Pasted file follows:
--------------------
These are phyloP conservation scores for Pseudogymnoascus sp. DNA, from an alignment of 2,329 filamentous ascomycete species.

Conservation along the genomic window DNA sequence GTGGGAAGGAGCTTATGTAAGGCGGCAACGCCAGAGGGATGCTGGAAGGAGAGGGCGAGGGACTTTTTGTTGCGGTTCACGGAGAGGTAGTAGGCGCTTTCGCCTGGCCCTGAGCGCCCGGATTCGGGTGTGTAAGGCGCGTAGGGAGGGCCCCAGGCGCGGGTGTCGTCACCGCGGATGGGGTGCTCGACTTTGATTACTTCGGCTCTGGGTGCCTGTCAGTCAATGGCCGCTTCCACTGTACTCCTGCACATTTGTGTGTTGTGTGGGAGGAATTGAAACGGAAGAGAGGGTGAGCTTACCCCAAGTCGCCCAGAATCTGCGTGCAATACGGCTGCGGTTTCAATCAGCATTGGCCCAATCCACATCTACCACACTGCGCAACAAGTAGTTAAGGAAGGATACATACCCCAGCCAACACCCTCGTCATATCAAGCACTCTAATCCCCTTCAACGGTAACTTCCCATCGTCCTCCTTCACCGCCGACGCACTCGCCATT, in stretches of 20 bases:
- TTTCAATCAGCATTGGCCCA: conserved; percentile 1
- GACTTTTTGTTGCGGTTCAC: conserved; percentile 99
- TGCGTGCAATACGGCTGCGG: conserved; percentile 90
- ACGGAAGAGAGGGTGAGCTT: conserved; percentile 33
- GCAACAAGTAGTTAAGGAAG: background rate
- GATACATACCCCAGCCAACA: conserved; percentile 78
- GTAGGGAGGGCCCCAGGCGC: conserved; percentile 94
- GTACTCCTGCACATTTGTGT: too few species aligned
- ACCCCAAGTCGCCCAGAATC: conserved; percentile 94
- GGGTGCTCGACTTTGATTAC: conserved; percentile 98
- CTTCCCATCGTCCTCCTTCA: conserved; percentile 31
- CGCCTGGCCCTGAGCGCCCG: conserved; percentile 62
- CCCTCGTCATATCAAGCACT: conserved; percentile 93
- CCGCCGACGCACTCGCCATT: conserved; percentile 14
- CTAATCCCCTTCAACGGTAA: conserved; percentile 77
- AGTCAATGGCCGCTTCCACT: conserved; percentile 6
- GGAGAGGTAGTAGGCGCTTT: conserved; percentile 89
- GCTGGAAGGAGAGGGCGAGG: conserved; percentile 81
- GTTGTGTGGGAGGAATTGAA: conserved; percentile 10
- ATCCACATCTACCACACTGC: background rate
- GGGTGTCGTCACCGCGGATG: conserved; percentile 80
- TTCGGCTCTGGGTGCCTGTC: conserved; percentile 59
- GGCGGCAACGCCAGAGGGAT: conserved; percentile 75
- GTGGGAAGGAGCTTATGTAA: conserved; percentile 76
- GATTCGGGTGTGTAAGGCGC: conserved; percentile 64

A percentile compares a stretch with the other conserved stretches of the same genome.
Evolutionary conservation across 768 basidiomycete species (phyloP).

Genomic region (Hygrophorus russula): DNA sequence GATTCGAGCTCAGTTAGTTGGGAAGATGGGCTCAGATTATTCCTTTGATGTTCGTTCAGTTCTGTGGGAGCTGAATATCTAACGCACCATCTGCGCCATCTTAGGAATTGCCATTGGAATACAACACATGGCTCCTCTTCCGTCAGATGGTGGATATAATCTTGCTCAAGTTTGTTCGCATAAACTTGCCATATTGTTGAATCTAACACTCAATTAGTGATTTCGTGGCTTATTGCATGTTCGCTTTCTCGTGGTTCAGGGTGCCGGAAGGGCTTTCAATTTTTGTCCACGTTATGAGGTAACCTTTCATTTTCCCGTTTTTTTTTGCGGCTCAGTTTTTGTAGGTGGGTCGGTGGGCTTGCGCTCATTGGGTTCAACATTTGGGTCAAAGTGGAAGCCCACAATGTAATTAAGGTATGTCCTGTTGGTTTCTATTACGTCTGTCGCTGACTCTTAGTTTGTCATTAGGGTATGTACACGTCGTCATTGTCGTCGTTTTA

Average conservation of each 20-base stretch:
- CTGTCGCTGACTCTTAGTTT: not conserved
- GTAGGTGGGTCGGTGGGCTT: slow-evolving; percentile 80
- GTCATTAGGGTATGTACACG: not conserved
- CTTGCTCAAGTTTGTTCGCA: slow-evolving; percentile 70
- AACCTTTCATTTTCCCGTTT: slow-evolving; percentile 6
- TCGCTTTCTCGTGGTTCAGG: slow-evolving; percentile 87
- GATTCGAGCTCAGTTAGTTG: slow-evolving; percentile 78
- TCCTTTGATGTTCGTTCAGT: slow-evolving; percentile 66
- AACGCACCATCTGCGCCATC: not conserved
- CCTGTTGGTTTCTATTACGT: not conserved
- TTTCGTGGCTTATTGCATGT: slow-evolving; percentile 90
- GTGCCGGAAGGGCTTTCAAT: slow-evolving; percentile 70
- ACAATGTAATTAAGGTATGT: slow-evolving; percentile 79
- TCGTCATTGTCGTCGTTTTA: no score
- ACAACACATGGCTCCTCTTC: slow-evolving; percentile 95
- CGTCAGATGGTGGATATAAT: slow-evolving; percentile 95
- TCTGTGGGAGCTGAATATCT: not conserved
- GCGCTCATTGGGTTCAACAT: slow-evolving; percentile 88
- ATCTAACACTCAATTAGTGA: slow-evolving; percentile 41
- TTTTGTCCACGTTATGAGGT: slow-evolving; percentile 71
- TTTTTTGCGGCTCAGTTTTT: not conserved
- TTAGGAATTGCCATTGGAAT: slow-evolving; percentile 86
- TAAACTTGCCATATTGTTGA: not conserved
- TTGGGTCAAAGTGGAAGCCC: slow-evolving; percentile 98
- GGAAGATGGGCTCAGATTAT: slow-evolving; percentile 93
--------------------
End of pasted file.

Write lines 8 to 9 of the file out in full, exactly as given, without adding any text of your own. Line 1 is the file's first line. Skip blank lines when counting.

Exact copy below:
- GATACATACCCCAGCCAACA: conserved; percentile 78
- GTAGGGAGGGCCCCAGGCGC: conserved; percentile 94